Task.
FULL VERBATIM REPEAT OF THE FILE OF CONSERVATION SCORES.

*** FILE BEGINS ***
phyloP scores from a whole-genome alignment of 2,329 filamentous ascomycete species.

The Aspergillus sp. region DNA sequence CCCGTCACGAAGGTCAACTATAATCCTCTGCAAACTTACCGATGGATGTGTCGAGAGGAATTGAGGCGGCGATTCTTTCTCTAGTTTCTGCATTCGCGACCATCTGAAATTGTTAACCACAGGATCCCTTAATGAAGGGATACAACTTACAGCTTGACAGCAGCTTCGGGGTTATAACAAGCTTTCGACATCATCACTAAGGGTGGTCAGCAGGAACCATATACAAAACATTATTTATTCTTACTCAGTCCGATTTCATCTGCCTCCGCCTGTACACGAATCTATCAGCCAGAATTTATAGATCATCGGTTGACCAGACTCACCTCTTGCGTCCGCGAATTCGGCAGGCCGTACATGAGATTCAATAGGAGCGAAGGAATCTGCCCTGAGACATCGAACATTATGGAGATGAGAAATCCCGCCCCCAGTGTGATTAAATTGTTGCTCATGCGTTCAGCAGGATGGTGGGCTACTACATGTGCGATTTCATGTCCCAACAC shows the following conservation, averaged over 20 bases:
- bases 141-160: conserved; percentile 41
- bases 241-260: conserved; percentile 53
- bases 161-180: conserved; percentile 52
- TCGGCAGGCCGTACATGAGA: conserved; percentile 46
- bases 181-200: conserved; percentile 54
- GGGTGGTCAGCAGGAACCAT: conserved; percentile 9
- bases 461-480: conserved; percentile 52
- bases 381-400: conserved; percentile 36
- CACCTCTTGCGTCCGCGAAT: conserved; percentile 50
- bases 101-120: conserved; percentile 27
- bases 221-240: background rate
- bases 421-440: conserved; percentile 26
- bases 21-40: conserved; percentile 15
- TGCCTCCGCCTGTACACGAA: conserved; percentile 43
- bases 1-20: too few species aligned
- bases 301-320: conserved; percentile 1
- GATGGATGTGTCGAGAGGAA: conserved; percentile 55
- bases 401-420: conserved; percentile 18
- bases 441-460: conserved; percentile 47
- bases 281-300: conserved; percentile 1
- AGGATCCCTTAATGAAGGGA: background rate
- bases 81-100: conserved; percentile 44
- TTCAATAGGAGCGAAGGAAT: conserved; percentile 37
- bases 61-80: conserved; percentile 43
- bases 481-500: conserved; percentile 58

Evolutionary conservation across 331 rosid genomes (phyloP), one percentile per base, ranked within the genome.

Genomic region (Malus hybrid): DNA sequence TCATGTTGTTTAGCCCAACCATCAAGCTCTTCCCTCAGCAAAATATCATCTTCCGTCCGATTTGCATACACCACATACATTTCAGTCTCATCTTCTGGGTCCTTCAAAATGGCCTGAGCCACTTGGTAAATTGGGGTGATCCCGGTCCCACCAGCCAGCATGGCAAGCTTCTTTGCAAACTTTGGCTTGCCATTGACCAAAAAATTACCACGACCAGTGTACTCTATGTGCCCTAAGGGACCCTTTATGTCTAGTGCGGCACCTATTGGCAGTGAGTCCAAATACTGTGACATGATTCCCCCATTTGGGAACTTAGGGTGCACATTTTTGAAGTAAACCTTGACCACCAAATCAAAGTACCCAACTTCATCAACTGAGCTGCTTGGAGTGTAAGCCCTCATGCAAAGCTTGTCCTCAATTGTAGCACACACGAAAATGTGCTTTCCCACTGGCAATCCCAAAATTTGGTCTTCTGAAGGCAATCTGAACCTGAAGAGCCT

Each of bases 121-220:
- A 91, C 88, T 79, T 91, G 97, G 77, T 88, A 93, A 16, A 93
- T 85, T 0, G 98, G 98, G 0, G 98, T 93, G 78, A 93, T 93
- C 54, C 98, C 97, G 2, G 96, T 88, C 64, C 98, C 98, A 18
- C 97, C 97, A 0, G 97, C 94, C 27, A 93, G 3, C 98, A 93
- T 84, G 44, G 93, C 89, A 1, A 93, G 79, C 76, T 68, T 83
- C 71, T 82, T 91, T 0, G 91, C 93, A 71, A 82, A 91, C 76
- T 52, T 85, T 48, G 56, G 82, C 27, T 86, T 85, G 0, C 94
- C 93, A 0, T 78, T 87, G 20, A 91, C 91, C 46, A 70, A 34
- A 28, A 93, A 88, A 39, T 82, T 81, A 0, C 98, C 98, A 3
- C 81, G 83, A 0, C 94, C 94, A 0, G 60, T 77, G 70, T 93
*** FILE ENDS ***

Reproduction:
phyloP scores from a whole-genome alignment of 2,329 filamentous ascomycete species.

The Aspergillus sp. region DNA sequence CCCGTCACGAAGGTCAACTATAATCCTCTGCAAACTTACCGATGGATGTGTCGAGAGGAATTGAGGCGGCGATTCTTTCTCTAGTTTCTGCATTCGCGACCATCTGAAATTGTTAACCACAGGATCCCTTAATGAAGGGATACAACTTACAGCTTGACAGCAGCTTCGGGGTTATAACAAGCTTTCGACATCATCACTAAGGGTGGTCAGCAGGAACCATATACAAAACATTATTTATTCTTACTCAGTCCGATTTCATCTGCCTCCGCCTGTACACGAATCTATCAGCCAGAATTTATAGATCATCGGTTGACCAGACTCACCTCTTGCGTCCGCGAATTCGGCAGGCCGTACATGAGATTCAATAGGAGCGAAGGAATCTGCCCTGAGACATCGAACATTATGGAGATGAGAAATCCCGCCCCCAGTGTGATTAAATTGTTGCTCATGCGTTCAGCAGGATGGTGGGCTACTACATGTGCGATTTCATGTCCCAACAC shows the following conservation, averaged over 20 bases:
- bases 141-160: conserved; percentile 41
- bases 241-260: conserved; percentile 53
- bases 161-180: conserved; percentile 52
- TCGGCAGGCCGTACATGAGA: conserved; percentile 46
- bases 181-200: conserved; percentile 54
- GGGTGGTCAGCAGGAACCAT: conserved; percentile 9
- bases 461-480: conserved; percentile 52
- bases 381-400: conserved; percentile 36
- CACCTCTTGCGTCCGCGAAT: conserved; percentile 50
- bases 101-120: conserved; percentile 27
- bases 221-240: background rate
- bases 421-440: conserved; percentile 26
- bases 21-40: conserved; percentile 15
- TGCCTCCGCCTGTACACGAA: conserved; percentile 43
- bases 1-20: too few species aligned
- bases 301-320: conserved; percentile 1
- GATGGATGTGTCGAGAGGAA: conserved; percentile 55
- bases 401-420: conserved; percentile 18
- bases 441-460: conserved; percentile 47
- bases 281-300: conserved; percentile 1
- AGGATCCCTTAATGAAGGGA: background rate
- bases 81-100: conserved; percentile 44
- TTCAATAGGAGCGAAGGAAT: conserved; percentile 37
- bases 61-80: conserved; percentile 43
- bases 481-500: conserved; percentile 58

Evolutionary conservation across 331 rosid genomes (phyloP), one percentile per base, ranked within the genome.

Genomic region (Malus hybrid): DNA sequence TCATGTTGTTTAGCCCAACCATCAAGCTCTTCCCTCAGCAAAATATCATCTTCCGTCCGATTTGCATACACCACATACATTTCAGTCTCATCTTCTGGGTCCTTCAAAATGGCCTGAGCCACTTGGTAAATTGGGGTGATCCCGGTCCCACCAGCCAGCATGGCAAGCTTCTTTGCAAACTTTGGCTTGCCATTGACCAAAAAATTACCACGACCAGTGTACTCTATGTGCCCTAAGGGACCCTTTATGTCTAGTGCGGCACCTATTGGCAGTGAGTCCAAATACTGTGACATGATTCCCCCATTTGGGAACTTAGGGTGCACATTTTTGAAGTAAACCTTGACCACCAAATCAAAGTACCCAACTTCATCAACTGAGCTGCTTGGAGTGTAAGCCCTCATGCAAAGCTTGTCCTCAATTGTAGCACACACGAAAATGTGCTTTCCCACTGGCAATCCCAAAATTTGGTCTTCTGAAGGCAATCTGAACCTGAAGAGCCT

Each of bases 121-220:
- A 91, C 88, T 79, T 91, G 97, G 77, T 88, A 93, A 16, A 93
- T 85, T 0, G 98, G 98, G 0, G 98, T 93, G 78, A 93, T 93
- C 54, C 98, C 97, G 2, G 96, T 88, C 64, C 98, C 98, A 18
- C 97, C 97, A 0, G 97, C 94, C 27, A 93, G 3, C 98, A 93
- T 84, G 44, G 93, C 89, A 1, A 93, G 79, C 76, T 68, T 83
- C 71, T 82, T 91, T 0, G 91, C 93, A 71, A 82, A 91, C 76
- T 52, T 85, T 48, G 56, G 82, C 27, T 86, T 85, G 0, C 94
- C 93, A 0, T 78, T 87, G 20, A 91, C 91, C 46, A 70, A 34
- A 28, A 93, A 88, A 39, T 82, T 81, A 0, C 98, C 98, A 3
- C 81, G 83, A 0, C 94, C 94, A 0, G 60, T 77, G 70, T 93